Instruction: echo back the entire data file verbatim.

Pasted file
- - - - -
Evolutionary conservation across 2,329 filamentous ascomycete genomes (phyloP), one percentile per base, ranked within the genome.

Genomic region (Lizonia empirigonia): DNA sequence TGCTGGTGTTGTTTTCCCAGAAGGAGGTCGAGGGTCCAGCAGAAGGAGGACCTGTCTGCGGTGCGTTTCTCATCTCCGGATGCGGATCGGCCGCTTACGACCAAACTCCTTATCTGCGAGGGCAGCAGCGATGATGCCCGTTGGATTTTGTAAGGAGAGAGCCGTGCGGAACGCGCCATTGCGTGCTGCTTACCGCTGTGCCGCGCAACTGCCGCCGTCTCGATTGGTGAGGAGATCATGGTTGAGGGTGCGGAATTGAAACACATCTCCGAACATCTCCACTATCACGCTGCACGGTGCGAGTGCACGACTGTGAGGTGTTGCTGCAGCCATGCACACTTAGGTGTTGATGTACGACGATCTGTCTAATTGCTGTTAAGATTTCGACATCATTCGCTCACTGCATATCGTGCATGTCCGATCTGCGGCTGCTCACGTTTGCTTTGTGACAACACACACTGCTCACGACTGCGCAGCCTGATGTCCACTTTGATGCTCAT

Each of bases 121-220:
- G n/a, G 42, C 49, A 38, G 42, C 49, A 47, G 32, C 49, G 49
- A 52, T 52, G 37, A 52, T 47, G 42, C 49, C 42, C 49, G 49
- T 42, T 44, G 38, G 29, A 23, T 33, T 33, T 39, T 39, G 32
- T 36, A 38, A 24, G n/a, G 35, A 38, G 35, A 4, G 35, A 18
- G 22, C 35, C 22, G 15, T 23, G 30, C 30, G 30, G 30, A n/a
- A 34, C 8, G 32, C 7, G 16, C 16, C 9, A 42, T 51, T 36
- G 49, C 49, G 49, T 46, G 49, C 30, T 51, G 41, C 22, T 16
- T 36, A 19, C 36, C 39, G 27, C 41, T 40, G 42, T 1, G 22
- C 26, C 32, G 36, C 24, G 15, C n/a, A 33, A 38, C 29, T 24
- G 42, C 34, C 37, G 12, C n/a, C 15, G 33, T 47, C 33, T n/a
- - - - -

Evolutionary conservation across 2,329 filamentous ascomycete genomes (phyloP), one percentile per base, ranked within the genome.

Genomic region (Lizonia empirigonia): DNA sequence TGCTGGTGTTGTTTTCCCAGAAGGAGGTCGAGGGTCCAGCAGAAGGAGGACCTGTCTGCGGTGCGTTTCTCATCTCCGGATGCGGATCGGCCGCTTACGACCAAACTCCTTATCTGCGAGGGCAGCAGCGATGATGCCCGTTGGATTTTGTAAGGAGAGAGCCGTGCGGAACGCGCCATTGCGTGCTGCTTACCGCTGTGCCGCGCAACTGCCGCCGTCTCGATTGGTGAGGAGATCATGGTTGAGGGTGCGGAATTGAAACACATCTCCGAACATCTCCACTATCACGCTGCACGGTGCGAGTGCACGACTGTGAGGTGTTGCTGCAGCCATGCACACTTAGGTGTTGATGTACGACGATCTGTCTAATTGCTGTTAAGATTTCGACATCATTCGCTCACTGCATATCGTGCATGTCCGATCTGCGGCTGCTCACGTTTGCTTTGTGACAACACACACTGCTCACGACTGCGCAGCCTGATGTCCACTTTGATGCTCAT

Each of bases 121-220:
- G n/a, G 42, C 49, A 38, G 42, C 49, A 47, G 32, C 49, G 49
- A 52, T 52, G 37, A 52, T 47, G 42, C 49, C 42, C 49, G 49
- T 42, T 44, G 38, G 29, A 23, T 33, T 33, T 39, T 39, G 32
- T 36, A 38, A 24, G n/a, G 35, A 38, G 35, A 4, G 35, A 18
- G 22, C 35, C 22, G 15, T 23, G 30, C 30, G 30, G 30, A n/a
- A 34, C 8, G 32, C 7, G 16, C 16, C 9, A 42, T 51, T 36
- G 49, C 49, G 49, T 46, G 49, C 30, T 51, G 41, C 22, T 16
- T 36, A 19, C 36, C 39, G 27, C 41, T 40, G 42, T 1, G 22
- C 26, C 32, G 36, C 24, G 15, C n/a, A 33, A 38, C 29, T 24
- G 42, C 34, C 37, G 12, C n/a, C 15, G 33, T 47, C 33, T n/a